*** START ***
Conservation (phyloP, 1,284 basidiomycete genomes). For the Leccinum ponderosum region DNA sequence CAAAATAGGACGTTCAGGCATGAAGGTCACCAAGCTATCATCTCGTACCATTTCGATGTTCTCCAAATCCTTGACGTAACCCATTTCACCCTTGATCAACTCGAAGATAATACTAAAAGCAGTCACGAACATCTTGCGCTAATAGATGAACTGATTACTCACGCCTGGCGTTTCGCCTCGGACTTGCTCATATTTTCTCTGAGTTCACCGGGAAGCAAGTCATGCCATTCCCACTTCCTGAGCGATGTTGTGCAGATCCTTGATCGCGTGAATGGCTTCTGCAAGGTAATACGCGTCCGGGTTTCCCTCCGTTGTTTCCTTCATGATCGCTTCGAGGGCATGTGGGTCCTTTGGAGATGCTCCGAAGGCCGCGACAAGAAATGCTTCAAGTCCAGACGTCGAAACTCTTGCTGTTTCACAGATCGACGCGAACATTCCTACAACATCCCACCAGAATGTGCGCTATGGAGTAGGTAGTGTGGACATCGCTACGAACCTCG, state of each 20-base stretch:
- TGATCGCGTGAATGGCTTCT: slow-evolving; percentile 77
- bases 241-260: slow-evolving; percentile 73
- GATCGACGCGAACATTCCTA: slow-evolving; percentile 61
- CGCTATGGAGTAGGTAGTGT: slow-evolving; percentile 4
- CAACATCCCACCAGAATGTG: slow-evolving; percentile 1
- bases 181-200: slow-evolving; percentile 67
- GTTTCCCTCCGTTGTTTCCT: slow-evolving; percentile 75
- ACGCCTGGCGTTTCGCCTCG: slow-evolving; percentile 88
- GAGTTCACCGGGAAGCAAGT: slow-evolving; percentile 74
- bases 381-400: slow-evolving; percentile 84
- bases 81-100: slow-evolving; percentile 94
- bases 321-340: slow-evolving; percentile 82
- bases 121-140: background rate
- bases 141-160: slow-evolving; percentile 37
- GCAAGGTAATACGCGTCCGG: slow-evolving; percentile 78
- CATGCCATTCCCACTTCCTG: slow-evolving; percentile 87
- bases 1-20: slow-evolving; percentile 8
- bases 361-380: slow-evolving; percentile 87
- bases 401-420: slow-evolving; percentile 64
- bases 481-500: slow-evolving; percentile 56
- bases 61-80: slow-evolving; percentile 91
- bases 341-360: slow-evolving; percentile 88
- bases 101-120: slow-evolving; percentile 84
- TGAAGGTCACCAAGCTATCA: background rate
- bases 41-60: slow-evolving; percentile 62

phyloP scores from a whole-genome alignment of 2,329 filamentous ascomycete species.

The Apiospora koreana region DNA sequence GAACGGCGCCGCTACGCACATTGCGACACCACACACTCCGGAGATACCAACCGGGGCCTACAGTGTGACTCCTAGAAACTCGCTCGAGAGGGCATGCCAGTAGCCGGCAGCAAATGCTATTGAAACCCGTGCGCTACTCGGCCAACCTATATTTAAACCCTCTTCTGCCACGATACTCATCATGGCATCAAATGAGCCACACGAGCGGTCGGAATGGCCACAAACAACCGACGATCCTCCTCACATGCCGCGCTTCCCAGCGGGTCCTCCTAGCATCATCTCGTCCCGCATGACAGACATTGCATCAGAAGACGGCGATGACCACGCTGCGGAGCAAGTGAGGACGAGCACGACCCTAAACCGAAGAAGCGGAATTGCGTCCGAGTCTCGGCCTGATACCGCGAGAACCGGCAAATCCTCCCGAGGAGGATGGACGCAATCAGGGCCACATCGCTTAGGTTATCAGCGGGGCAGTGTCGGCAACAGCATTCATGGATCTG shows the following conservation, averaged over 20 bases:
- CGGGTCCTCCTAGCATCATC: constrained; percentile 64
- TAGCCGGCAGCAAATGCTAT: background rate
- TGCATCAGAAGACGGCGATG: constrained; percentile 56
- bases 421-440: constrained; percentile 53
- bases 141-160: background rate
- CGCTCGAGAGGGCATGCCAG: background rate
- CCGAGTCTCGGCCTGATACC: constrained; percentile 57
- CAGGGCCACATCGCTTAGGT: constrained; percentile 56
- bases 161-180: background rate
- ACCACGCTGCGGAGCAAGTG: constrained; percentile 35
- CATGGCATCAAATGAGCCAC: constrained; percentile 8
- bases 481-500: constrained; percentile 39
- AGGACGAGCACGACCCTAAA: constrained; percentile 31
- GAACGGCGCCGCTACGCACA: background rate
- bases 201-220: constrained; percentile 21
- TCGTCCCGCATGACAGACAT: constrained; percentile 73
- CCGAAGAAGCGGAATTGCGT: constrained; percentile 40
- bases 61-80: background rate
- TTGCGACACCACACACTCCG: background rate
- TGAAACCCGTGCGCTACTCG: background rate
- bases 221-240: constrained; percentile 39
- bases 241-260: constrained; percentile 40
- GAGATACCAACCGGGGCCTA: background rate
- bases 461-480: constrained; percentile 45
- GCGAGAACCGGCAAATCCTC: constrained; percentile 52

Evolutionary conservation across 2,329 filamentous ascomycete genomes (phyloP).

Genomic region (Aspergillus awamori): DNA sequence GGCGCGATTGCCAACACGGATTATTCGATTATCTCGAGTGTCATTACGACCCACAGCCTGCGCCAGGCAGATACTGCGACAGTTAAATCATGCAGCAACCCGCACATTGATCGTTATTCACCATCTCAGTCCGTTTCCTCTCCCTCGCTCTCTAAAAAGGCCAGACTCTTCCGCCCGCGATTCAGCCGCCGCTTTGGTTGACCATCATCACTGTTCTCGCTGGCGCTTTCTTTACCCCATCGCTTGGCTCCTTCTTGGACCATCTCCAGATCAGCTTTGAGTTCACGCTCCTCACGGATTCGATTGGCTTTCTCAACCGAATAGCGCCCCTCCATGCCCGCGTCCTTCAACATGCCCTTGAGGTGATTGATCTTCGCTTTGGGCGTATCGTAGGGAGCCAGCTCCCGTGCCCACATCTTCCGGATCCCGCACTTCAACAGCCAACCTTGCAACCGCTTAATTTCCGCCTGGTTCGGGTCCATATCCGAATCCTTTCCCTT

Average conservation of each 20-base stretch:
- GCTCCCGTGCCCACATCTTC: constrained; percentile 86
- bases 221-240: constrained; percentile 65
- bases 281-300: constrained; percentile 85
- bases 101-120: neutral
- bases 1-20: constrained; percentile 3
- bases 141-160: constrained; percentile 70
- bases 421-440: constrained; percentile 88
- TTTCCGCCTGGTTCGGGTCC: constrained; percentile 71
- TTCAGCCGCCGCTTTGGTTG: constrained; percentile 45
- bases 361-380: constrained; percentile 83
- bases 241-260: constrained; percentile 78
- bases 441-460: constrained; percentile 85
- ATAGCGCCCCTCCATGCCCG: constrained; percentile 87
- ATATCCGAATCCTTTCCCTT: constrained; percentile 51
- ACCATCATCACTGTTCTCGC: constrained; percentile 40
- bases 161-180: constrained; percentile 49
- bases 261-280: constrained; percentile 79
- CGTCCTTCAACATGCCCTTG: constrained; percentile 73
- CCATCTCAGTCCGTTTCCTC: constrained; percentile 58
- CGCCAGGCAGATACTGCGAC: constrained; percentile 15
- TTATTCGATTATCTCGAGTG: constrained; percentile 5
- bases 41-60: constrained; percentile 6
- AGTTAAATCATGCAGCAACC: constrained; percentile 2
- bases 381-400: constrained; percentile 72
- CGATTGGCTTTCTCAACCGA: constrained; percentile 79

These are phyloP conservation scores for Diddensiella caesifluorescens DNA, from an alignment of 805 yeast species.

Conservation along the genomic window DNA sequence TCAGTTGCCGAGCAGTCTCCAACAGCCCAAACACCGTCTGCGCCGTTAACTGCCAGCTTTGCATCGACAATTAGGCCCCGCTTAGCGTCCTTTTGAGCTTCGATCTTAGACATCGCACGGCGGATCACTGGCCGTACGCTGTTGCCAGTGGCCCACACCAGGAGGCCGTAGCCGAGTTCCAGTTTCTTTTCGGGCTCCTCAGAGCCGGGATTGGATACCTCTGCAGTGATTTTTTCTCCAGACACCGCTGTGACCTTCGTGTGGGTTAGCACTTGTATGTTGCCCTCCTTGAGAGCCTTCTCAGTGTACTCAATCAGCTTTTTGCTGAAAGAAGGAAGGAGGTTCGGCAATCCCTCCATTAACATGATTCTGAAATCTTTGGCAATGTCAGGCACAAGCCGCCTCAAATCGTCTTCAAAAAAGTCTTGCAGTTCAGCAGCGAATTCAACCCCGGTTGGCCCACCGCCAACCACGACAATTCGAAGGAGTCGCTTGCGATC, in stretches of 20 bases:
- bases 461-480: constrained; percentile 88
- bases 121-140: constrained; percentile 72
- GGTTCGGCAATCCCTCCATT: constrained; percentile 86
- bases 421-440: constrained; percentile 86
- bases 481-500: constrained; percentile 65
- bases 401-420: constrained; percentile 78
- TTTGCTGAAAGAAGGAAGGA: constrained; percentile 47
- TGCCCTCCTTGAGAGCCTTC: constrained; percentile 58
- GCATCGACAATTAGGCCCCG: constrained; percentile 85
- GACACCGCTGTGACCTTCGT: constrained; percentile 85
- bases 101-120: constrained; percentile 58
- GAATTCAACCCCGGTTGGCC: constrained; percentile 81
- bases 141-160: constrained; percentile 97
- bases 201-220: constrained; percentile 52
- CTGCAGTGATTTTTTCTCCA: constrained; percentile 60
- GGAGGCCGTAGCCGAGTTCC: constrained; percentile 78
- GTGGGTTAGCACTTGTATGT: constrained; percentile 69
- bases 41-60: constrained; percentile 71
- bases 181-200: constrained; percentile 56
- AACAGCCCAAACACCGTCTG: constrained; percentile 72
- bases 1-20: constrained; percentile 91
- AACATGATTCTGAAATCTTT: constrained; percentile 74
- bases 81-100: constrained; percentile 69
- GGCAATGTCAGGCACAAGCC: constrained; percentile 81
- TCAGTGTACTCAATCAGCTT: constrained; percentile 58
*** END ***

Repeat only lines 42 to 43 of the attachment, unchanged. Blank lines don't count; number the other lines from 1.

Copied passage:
- GAACGGCGCCGCTACGCACA: background rate
- bases 201-220: constrained; percentile 21